Institutional review boards The organization that carries out the study must have an institutional review board that reviews all planned studies in advance in order to protect the subjects from possible harm. The purpose of an institutional review board is “to protect the rights and welfare of human subjects (including patients) recruited to participate in research activities” The institutional review board: reviews the plan of study can require changes reviews the consent form monitors progress at least once a year
Informed consent All subjects must give their informed consent before data are collected. Subjects must be informed in advance about the nature of a study and any risk of harm it might bring. Subjects must then consent in writing.
Confidentiality All individual data must be kept confidential. Only statistical summaries may be made public. Confidentiality is not the same as anonymity. Anonymity prevents follow-ups to improve non-response or inform subjects of results. Separate the identity of the subjects from the rest of the data immediately! Example: Citizens are required to give information to the government (tax returns, social security contributions). Some people feel that individuals should be able to forbid any other use of their data, even with all identification removed.
Clinical trials Clinical trials study the effectiveness of medical treatments on actual patients – these treatments can harm as well as heal. Points for a discussion: Randomized comparative experiments are the only way to see the true effects of new treatments. Most benefits of clinical trials go to future patients. We must balance future benefits against present risks. The interests of the subject must always prevail over the interests of science and society. In the 1930s, the Public Health Service Tuskegee study recruited 399 poor black men with syphilis and 201 without the disease in order to observe how syphilis progressed without treatment. The Public Health Service prevented any treatment until word leaked out and forced an end to the study in the 1970s.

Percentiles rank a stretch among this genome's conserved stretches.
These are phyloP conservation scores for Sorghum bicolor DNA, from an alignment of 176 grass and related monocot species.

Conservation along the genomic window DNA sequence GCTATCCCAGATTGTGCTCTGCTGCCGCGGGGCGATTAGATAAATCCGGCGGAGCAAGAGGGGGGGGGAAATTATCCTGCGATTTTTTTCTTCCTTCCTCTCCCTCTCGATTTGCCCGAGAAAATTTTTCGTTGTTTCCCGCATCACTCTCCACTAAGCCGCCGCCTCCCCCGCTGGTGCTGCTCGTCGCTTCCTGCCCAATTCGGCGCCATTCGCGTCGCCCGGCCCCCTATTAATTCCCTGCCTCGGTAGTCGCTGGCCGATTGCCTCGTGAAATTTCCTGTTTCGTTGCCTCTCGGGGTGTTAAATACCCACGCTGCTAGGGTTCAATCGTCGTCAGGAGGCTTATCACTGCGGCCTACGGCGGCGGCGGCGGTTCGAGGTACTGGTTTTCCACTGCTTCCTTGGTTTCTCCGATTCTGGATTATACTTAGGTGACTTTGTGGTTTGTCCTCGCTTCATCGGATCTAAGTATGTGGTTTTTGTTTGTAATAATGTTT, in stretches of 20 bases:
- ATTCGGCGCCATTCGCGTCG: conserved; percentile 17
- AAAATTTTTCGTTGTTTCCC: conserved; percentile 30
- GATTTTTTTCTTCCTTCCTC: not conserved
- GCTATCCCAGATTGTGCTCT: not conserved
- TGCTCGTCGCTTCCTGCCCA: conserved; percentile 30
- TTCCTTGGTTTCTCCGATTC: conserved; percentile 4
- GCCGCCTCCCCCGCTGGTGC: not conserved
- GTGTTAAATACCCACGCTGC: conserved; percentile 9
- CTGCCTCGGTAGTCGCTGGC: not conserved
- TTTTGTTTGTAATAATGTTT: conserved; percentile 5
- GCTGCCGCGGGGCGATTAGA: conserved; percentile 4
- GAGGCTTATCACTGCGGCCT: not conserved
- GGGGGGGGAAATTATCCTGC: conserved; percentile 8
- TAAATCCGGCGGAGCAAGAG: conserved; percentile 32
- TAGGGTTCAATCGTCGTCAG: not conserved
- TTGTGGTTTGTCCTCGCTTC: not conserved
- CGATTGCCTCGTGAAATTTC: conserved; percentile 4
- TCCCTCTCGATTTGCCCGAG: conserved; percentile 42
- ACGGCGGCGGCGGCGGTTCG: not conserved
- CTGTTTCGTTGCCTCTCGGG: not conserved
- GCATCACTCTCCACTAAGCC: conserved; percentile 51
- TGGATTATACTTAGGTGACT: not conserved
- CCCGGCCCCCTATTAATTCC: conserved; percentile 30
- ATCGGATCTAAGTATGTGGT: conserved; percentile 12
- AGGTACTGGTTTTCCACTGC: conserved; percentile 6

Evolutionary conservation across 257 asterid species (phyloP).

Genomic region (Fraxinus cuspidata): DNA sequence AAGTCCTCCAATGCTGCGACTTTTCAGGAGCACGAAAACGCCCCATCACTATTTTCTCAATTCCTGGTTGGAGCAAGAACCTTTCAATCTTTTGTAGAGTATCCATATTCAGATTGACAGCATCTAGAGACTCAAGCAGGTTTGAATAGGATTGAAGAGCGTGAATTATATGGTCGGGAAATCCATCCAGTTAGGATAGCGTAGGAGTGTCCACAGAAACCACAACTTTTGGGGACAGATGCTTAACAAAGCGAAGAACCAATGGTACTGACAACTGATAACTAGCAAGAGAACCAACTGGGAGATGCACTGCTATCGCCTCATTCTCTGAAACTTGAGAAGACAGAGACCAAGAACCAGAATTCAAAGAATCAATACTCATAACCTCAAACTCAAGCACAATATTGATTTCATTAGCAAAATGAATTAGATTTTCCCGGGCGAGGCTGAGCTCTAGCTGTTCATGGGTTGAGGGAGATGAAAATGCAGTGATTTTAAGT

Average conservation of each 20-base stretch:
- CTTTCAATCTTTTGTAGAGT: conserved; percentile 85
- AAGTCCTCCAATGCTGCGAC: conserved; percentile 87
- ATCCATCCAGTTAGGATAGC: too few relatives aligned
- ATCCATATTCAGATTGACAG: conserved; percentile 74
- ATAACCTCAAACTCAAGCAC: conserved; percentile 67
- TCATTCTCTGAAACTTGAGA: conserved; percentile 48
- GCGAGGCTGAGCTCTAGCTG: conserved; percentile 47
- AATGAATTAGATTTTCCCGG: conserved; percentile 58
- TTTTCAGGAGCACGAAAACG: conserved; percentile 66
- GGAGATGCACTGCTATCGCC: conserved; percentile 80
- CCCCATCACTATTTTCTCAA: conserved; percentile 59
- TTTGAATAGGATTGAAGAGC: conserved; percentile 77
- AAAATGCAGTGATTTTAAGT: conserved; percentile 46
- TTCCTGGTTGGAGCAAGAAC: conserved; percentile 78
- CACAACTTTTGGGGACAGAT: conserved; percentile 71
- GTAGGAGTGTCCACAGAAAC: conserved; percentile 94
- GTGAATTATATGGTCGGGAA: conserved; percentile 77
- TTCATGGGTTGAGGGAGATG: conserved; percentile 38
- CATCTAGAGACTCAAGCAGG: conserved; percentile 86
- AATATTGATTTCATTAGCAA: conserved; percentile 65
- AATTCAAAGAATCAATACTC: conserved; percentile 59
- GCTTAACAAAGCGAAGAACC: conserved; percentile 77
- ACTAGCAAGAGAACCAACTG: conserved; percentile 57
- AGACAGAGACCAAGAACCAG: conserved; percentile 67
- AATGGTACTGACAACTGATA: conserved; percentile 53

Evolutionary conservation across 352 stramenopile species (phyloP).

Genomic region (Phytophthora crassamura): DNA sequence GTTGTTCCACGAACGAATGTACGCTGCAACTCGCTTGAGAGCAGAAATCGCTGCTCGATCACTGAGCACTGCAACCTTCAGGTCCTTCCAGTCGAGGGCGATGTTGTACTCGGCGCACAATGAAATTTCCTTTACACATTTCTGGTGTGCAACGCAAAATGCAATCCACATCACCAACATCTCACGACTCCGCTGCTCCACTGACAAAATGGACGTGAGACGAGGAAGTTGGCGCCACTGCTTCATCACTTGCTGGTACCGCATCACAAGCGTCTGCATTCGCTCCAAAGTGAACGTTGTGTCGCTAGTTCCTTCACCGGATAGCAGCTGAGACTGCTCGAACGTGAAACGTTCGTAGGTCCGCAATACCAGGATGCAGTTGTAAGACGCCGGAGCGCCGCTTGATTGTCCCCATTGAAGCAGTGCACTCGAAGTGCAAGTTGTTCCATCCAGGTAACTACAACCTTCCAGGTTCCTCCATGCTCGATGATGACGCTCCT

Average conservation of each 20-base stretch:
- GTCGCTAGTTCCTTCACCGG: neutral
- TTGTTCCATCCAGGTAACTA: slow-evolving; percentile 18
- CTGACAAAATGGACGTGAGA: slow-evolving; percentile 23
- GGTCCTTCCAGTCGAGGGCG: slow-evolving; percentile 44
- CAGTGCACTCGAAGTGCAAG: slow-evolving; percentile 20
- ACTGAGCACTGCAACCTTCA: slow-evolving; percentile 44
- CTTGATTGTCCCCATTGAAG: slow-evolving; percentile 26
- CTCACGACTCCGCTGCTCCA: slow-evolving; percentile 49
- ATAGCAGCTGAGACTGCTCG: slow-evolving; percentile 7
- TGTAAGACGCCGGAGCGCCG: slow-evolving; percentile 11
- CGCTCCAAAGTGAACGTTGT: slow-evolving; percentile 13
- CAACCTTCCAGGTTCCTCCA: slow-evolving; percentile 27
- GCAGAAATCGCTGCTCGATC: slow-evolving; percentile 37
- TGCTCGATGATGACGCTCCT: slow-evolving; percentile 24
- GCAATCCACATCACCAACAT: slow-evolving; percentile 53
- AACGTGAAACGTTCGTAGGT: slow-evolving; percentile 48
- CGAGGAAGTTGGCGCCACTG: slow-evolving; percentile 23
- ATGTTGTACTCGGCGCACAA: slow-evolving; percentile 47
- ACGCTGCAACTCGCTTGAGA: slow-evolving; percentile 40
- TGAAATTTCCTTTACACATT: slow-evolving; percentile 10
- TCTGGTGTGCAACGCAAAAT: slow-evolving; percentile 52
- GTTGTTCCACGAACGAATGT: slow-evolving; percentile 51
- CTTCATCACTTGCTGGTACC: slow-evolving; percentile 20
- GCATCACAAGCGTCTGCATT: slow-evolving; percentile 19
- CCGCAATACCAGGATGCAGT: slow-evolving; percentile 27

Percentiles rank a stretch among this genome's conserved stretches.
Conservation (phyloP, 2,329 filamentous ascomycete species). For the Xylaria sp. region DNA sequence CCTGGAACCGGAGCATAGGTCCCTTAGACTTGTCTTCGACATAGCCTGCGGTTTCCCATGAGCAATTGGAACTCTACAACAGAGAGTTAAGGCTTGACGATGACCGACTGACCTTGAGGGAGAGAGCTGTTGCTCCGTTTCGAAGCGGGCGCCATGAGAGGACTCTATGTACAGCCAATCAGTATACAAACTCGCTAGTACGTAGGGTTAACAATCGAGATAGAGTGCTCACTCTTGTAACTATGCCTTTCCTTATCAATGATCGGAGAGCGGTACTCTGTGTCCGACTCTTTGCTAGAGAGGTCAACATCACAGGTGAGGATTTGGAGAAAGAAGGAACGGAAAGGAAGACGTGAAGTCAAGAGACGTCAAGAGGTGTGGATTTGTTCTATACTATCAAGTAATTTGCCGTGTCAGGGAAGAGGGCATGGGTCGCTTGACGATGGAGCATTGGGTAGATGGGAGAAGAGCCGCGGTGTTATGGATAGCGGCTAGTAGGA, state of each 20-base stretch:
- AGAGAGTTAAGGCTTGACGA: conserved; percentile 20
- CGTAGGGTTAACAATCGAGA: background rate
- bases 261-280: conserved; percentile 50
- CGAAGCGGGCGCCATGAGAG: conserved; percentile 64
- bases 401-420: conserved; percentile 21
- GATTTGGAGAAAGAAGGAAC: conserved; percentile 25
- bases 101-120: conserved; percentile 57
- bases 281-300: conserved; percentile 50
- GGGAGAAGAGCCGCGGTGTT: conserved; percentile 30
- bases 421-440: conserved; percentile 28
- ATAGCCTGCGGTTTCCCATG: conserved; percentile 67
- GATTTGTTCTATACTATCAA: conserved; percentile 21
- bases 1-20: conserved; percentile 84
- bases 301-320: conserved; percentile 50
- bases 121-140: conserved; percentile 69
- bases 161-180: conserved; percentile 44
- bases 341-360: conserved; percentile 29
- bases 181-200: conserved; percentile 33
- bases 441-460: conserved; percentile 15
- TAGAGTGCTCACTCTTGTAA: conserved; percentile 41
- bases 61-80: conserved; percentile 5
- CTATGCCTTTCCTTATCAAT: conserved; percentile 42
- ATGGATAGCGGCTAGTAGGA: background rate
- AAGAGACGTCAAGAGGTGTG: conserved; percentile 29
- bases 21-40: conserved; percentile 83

Behavioral and social science experiments Many behavioral experiments rely on hiding the true purpose of the study. Subjects would change their behavior if told in advance what investigators were looking for. The “Ethical Principals” of the American Psychological Association require consent unless a study merely observes behavior in a public space.
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